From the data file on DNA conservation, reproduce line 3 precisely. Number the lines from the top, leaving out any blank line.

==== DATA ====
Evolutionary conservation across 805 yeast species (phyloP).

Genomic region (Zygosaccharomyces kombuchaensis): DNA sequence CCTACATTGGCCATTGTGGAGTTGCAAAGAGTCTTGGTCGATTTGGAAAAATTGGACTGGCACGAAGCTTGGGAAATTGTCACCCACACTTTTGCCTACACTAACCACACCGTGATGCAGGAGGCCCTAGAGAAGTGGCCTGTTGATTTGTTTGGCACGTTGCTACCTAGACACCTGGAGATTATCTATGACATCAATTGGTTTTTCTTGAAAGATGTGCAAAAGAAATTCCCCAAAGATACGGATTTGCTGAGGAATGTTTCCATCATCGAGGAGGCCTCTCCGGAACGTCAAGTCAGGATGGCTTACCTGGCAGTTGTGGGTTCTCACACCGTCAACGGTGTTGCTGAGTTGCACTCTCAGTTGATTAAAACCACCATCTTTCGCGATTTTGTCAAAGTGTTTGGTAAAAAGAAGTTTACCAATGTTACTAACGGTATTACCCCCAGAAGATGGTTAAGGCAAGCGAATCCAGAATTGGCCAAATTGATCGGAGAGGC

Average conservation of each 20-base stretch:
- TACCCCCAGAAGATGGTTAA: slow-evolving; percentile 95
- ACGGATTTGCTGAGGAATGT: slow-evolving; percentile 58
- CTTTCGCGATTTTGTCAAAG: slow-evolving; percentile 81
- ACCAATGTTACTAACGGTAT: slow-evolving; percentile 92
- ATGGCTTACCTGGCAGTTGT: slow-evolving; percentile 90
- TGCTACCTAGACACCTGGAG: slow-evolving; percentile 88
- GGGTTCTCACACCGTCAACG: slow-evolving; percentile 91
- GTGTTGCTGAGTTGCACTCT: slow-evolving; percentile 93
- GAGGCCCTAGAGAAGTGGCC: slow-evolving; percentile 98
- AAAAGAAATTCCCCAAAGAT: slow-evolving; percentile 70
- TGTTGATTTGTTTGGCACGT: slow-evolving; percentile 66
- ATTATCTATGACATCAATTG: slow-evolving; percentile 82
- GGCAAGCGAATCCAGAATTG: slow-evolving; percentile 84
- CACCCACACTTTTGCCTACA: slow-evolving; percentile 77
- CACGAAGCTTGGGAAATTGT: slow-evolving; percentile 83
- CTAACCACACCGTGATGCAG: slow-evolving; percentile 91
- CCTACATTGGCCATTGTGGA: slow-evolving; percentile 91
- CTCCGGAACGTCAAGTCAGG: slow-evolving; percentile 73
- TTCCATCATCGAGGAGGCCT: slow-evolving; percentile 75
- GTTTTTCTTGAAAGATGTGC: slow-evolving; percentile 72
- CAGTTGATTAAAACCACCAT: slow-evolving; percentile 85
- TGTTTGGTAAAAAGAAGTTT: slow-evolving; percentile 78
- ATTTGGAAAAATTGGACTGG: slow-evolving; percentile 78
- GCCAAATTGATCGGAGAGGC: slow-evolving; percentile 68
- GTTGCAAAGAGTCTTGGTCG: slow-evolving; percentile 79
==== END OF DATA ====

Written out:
Average conservation of each 20-base stretch: